Sunday, 15 October 2017

God is in the details in Rajiv Mittal’s ‘Brahmahatya’

The Prologue to Rajiv Mittal’s ‘Brahmahatya’, with its absolute finality of ‘what is over is over’, draws you in, immediately. Is it a sigh of relief, this sense of closure right at the start of a book? Or is it a tone of defeat the book whispers in? The curious unhurried juxtaposition of a priest getting dressed and a man trying to be ‘old enough to be his father’ just a page later only adds to what seems like a very unusual start to a book.

The story of ‘Brahmahatya’ is at once tragic and triumphant, banal and sacred, real and unreal, of this world and another. The book is ripe with episodes from Hindu mythology and excerpts from ancient scriptures which are appropriated by the characters to understand their circumstances, or by the author, in order to move the story forward.   

Govindarajan Memorial Residency (GMR) is an old age home in a Southern state of India. Most sponsors of the aged residents, like Ravi the protagonist, live overseas. The fee for care-giving and for funerals is duly sent, keeping oiled the wheels of this plush retirement home, comfortable but speckled with greed and politics. The residents ‘were historical but they definitely were not works of art in a museum; these were crumbling.’ The atmosphere is one of a ritualistic sameness of routine and a smell of medicines, decay and death.

Bhavna, an employee at GMR and a single mother to a child with cerebral palsy, is struggling to keep her home and work in order when Ravi enters GMR with a sick father. He’s looking to admit him there so he can go back to his life of work, insomnia and loneliness in Dubai. Dr Chari, a temperamental man with little love lost for his patients or his profession, whimsically refuses Ravi’s father admittance. Mr. Narasimhan, who turns out to be Bhavna’s maths tutor from school, is left in a ramshackle old-age home instead, where he dies a silent death. With nothing but an intense sadness and a roaring rage against Dr Chari, Ravi comes back to GMR. The story follows this ‘confused and confusing man’, with his 'tamasik’ tendencies threatening to crack him, and the world of GMR. There is a sense of the macabre, a derangement, something sinister always in the air. Something being plotted, something else being subverted. The mad old lady from unit number three adds to the plot her own stories, going from ominous to comforting, seemingly without method.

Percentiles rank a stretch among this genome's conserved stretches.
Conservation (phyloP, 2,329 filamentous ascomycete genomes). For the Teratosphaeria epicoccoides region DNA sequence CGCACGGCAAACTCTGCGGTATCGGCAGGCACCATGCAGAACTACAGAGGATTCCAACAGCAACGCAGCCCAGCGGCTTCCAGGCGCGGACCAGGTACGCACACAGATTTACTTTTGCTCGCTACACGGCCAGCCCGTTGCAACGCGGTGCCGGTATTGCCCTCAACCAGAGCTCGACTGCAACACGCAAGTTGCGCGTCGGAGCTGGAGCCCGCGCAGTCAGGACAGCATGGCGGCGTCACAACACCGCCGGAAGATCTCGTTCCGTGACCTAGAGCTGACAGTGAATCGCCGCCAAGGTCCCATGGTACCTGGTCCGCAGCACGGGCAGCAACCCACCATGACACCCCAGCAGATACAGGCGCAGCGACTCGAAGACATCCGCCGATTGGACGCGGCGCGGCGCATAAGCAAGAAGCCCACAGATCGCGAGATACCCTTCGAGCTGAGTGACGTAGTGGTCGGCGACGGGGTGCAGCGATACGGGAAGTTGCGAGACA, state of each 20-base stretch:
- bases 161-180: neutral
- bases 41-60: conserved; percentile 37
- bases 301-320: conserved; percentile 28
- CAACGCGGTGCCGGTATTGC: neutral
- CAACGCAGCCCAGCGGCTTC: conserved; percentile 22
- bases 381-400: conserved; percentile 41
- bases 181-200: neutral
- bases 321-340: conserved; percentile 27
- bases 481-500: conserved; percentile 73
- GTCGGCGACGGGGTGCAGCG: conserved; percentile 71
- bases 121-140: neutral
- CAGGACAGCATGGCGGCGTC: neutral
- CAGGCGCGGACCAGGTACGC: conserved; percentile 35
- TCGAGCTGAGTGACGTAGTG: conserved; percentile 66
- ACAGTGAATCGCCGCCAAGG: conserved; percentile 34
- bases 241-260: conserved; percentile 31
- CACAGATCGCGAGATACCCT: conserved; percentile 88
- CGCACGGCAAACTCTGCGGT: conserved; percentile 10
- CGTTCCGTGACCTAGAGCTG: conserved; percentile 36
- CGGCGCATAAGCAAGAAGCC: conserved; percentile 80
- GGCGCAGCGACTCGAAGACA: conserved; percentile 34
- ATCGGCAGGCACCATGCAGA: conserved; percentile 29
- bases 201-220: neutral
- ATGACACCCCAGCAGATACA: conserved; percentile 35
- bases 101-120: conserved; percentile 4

God is in the details when it comes to the characterization in ‘Brahmahatya’. We compliment an author’s characters when we see them in flesh-and-blood. Rajiv Mittal’s characters go beyond that. Of course, each of them has his trademarks. There’s Sridhar, the Secretary, with ‘the habit of nodding his head whenever he had no idea what was happening’. Dr Chari has never been seen in public ‘without his srichurnam, the single thin vertical red line drawn in the middle of his forehead’ and Dr Kasturi who used ‘the word ‘strange’ in the same way I would use the word ‘wonderful’. Each character plays a role. But what is most noteworthy is how their internal conflicts are portrayed such that they become the characters. In this post-modernist world where a meaninglessness envelops lives, the character portrayals often lead to a spectacular, and touching, revelation of their souls! Ravi’s father is mortality shirking its own reality, with a child-like defiance to be independent yet a secret acceptance of fading times. Ravi, an epitome of loneliness and guilt, ‘yearned to feel wanted’. Revenge gives his life a purpose, and him a motive. Bhavna dithers between being good and sinning, remaining torn and tested. The old lady from number three, symbolic of disregard, ‘was not a woman who had gone mad; this was a woman who had chosen madness’. Her stories help others in GMR understand their predicaments. To find answers. To hold on to … something! Anything!

God is not just in the details, but also omnipresent in ‘Brahmahatya’. The book is an exploration of many kinds of relationships, including that of the very real characters with the Divine.

First, between humans. Many bonds are presented beautifully, like Bhavna’s with her daughter, Laxmi, and Ravi’s with Kasturi. However, it is the complexities of Ravi’s relationship with his father which stirred this reader the most. Guilt, awkwardness, hesitance, faux indifference and secret love mark it. From the day Ravi ‘slowly’ goes to meet his hospitalized father to the day of his cremation, an unhurried unravelling of their relationship grips you … till you choke on the realism of it all. The sudden mood change from the assurance that ‘Dad would know … his outbursts in front of the old man were always triggered by concern and fear’ to the old man starting ‘the next cycle of making him feel small again’, the battle is constant. Both, the intricacies of growing old and growing up are heard as silent sobs in their throats. One becomes the other, ‘the indentations on the right slipper were deeper, same as dad; the same spinal curvature’, as Ravi seeks a desperate reconciliation with his father’s death, and his memories of him.